Reddit’s beloved AITA (Am I The Asshole?) posts are known for inspiring rousing Internet conversations and teeing up some ethical head-scratchers for us all to consider (along with stories of unhinged MILs, rude co-workers and “Dump him, please” nightmare stories). But sometimes the dilemma posed doesn’t have such a clear “yes, YTA” or “NTA” answer. There’s nuance in every story and encounter, but reproductive health issues can really ask us to think longer and harder about the right way to behave and how to do right by the people we care about.
In a case of a post from Thursday, a 40-year-old dad of three kids decided he wanted a vasectomy and got the procedure. He just didn’t tell his wife of 15 years — the mother of his kids — and wants to know if the “sneaky” move was really all that bad.
AITA for getting a vasectomy and not telling my wife? from r/AmItheAsshole
When it comes to AITA posts, there’s always shades of assholery at play: There’s the action, which in a vacuum, is pretty neutral and then there’s the conditions, environmental factors that can turn it into a dick move. Is it fundamentally wrong to want a procedure, make a decision about your reproductive future and follow through? No. Never. It’s your body and your potential offspring and you have every right to say “I am good and done, thank you, love you!”
Is it hurtful and a bit more complicated when you do it in secret, don’t tell your partner or attempt explain your decision to approach the situation honestly and openly? Yeah. That makes it harder to absolve and resolve right away.
Ultimately, whether the OP’s wife takes issue with his decision or not, it’s not her choice to make. (Bodily autonomy is for everyone!) But when you have a long, child-rearing partnership with someone and, at least as far as she understands it, a shared reproductive past, present and future, you do want to operate in a way that recognizes and respects that dynamic. You don’t need to agree and you don’t need to act in a way that prioritizes her wants or feelings over your own (same goes for her, if the situation was reversed) — but you do owe it to your partnership and everything you’ve built together to share the honesty and have whatever dialogues that come with it. Making a choice that closes out certain reproductive options for you as a pair for the foreseeable is something that ideally you can share and ride out together.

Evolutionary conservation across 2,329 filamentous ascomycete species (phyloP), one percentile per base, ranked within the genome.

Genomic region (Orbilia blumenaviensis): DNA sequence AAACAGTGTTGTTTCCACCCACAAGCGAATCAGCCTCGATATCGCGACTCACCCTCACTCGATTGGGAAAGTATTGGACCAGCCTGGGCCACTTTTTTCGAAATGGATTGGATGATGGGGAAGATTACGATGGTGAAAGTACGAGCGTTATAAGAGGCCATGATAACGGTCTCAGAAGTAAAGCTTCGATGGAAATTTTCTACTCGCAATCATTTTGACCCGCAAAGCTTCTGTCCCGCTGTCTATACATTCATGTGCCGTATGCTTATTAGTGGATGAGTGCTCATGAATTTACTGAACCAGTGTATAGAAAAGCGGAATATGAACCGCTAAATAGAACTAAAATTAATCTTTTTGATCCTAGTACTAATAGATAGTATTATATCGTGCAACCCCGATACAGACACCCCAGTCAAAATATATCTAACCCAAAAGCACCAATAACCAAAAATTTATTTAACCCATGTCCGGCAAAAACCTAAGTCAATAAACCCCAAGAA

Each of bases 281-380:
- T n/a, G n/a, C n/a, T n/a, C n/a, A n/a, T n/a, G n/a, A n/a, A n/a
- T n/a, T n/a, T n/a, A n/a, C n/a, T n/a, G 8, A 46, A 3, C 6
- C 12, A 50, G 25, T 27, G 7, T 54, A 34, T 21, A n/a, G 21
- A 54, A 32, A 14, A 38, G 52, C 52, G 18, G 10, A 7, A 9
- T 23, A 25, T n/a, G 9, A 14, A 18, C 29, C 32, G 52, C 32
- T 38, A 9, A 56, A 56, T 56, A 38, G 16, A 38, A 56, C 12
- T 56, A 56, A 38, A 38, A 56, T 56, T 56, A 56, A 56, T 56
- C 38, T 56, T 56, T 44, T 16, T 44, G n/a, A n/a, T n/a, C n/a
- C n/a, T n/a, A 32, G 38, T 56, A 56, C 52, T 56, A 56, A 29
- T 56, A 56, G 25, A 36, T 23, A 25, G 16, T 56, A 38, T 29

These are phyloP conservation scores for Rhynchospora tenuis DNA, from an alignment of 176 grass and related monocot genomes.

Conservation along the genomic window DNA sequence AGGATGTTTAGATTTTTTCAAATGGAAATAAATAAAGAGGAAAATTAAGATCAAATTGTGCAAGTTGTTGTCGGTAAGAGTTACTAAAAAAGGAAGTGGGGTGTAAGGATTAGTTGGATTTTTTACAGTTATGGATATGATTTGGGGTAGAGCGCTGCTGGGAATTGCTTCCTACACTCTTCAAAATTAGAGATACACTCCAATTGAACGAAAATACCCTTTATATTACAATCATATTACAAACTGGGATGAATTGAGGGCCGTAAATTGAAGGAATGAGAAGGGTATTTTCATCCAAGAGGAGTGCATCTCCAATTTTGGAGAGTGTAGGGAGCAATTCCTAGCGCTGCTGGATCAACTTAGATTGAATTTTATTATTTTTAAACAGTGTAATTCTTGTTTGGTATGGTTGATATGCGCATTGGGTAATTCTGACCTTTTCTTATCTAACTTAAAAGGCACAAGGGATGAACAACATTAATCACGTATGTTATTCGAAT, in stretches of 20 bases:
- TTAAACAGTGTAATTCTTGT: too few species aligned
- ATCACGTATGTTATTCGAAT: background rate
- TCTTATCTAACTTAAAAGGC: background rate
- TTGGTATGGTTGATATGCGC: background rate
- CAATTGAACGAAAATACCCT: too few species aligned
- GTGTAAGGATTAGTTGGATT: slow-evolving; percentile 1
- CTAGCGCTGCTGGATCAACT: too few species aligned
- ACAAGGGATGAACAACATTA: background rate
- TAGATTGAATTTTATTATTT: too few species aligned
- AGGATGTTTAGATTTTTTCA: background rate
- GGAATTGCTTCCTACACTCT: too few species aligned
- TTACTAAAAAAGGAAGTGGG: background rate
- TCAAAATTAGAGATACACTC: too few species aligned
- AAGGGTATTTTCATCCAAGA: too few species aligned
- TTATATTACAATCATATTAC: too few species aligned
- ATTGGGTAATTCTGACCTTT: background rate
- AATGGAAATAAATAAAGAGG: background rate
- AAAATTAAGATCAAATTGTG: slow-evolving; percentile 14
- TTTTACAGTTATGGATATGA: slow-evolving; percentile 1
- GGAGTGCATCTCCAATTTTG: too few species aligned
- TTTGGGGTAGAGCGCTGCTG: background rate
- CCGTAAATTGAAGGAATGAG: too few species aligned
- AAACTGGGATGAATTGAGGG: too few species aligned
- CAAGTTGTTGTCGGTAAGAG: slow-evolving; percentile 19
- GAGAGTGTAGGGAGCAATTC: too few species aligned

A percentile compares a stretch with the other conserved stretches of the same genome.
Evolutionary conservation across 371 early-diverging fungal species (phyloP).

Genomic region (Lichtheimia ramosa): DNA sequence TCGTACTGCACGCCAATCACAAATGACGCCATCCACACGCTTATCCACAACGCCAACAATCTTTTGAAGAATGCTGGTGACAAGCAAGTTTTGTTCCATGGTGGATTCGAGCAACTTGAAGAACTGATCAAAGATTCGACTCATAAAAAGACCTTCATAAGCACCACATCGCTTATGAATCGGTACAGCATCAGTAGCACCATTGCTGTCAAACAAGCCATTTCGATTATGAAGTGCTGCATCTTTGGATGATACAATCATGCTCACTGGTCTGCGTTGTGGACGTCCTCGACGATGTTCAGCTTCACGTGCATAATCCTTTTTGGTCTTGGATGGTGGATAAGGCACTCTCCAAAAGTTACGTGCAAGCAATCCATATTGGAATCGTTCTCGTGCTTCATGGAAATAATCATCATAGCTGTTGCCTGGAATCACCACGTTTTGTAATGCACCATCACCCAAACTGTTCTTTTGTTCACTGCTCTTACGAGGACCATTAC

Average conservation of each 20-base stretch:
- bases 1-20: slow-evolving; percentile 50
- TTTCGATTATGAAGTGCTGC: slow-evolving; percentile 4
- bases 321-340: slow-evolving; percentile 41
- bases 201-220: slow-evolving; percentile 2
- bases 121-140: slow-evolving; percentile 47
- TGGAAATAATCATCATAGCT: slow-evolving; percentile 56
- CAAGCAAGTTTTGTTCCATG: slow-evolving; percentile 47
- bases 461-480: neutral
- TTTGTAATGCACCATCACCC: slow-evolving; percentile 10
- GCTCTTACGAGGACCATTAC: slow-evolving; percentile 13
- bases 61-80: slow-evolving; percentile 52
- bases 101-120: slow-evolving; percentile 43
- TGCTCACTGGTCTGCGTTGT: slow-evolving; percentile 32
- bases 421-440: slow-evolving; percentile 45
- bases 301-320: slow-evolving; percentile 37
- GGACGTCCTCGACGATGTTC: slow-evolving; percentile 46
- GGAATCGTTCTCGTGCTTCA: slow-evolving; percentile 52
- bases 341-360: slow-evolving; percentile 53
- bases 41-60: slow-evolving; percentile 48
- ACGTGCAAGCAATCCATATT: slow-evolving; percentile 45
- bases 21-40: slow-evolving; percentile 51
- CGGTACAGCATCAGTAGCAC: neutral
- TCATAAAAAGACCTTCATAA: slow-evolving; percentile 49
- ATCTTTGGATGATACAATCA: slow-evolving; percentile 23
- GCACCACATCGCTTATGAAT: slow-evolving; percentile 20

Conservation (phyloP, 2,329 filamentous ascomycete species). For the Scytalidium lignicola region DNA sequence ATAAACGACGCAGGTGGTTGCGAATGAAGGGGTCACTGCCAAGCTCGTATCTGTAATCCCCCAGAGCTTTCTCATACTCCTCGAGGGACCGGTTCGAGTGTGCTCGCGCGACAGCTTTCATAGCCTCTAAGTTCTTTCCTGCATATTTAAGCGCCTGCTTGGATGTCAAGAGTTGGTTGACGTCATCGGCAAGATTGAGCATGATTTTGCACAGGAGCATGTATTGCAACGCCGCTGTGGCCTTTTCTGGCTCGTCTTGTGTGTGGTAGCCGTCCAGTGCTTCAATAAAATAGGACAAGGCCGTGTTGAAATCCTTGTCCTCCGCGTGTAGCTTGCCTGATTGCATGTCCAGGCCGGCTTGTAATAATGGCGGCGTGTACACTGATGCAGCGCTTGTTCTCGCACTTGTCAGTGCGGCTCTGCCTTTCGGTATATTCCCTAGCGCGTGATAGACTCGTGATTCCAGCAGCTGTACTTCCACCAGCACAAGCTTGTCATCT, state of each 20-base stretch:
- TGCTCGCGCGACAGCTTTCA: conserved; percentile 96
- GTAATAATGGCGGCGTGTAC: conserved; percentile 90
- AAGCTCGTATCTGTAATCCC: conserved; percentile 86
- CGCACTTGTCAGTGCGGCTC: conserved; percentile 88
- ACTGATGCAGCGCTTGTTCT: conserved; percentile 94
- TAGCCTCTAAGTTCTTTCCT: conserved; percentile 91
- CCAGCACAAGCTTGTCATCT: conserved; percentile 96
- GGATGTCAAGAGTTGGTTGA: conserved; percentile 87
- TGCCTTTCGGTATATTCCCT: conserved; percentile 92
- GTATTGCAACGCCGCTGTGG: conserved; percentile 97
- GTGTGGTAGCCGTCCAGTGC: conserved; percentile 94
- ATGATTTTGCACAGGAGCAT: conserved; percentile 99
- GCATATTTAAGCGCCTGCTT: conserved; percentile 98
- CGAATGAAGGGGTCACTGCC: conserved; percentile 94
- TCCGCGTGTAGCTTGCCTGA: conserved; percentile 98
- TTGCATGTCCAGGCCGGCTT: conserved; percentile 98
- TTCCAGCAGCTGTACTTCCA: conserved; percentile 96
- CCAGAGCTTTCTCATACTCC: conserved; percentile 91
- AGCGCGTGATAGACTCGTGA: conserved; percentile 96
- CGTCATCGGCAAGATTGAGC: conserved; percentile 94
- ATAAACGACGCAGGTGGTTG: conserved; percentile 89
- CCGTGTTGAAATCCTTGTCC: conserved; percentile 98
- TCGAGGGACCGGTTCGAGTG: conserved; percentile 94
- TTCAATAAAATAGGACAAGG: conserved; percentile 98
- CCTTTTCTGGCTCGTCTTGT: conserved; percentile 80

Besides, your partner may have reasons for wanting that reproductive option that you may find worth hearing — and they may benefit (and better understand where you’re coming from) by hearing your POV on the subject too.
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